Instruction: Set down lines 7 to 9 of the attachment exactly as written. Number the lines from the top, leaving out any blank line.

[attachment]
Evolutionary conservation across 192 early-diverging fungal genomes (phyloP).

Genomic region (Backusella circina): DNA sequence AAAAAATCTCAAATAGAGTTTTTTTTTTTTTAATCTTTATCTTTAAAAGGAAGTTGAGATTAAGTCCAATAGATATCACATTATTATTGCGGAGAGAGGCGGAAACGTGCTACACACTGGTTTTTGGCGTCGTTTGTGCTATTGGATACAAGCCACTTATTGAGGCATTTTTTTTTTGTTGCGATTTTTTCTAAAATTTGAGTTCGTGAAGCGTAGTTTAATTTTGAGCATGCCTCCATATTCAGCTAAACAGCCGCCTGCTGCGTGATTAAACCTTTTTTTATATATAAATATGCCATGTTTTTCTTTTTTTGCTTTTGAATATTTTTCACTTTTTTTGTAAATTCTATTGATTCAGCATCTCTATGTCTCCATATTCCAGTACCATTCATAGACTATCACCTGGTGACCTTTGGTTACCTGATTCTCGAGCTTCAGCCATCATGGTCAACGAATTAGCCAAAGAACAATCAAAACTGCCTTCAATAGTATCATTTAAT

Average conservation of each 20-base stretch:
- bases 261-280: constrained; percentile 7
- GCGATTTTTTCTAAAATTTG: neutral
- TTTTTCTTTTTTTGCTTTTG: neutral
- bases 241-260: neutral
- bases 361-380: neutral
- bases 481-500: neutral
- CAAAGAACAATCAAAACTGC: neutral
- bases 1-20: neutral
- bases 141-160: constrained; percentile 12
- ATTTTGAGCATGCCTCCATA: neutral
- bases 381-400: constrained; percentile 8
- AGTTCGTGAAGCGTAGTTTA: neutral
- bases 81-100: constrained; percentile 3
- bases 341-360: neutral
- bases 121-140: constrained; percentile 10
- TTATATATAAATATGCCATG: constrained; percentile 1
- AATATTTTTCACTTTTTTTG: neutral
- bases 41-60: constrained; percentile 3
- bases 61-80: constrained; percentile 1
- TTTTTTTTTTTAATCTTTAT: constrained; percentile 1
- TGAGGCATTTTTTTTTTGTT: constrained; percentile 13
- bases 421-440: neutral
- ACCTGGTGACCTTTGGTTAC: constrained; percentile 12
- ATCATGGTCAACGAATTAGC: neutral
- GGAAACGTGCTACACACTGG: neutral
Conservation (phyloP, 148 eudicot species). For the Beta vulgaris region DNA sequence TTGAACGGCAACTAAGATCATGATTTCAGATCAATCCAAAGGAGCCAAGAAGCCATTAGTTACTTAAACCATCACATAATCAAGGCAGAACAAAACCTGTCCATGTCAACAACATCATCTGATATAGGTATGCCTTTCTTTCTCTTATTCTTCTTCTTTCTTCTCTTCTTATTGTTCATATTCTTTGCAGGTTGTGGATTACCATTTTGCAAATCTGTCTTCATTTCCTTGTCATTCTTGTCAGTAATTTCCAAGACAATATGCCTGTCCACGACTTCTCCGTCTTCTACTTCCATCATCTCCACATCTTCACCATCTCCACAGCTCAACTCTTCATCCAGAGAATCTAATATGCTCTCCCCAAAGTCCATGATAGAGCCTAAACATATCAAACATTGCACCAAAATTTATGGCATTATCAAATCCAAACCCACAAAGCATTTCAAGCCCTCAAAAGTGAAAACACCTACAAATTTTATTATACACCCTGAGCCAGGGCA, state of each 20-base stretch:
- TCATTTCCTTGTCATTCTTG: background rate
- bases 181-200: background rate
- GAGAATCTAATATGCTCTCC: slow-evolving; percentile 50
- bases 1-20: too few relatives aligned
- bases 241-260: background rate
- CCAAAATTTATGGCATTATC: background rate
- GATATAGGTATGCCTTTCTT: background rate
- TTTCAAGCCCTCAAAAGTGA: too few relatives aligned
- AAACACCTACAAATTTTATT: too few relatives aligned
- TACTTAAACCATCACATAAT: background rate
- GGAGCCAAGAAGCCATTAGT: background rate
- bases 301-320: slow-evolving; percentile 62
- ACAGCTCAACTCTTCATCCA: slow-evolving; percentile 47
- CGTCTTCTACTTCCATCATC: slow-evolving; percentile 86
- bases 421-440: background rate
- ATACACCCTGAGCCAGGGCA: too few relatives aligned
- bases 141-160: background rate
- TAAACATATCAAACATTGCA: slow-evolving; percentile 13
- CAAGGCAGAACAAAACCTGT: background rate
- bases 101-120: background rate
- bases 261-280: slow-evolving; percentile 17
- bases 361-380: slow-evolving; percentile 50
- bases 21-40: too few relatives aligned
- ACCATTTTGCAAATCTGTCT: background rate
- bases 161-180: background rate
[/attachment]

- bases 241-260: neutral
- bases 361-380: neutral
- bases 481-500: neutral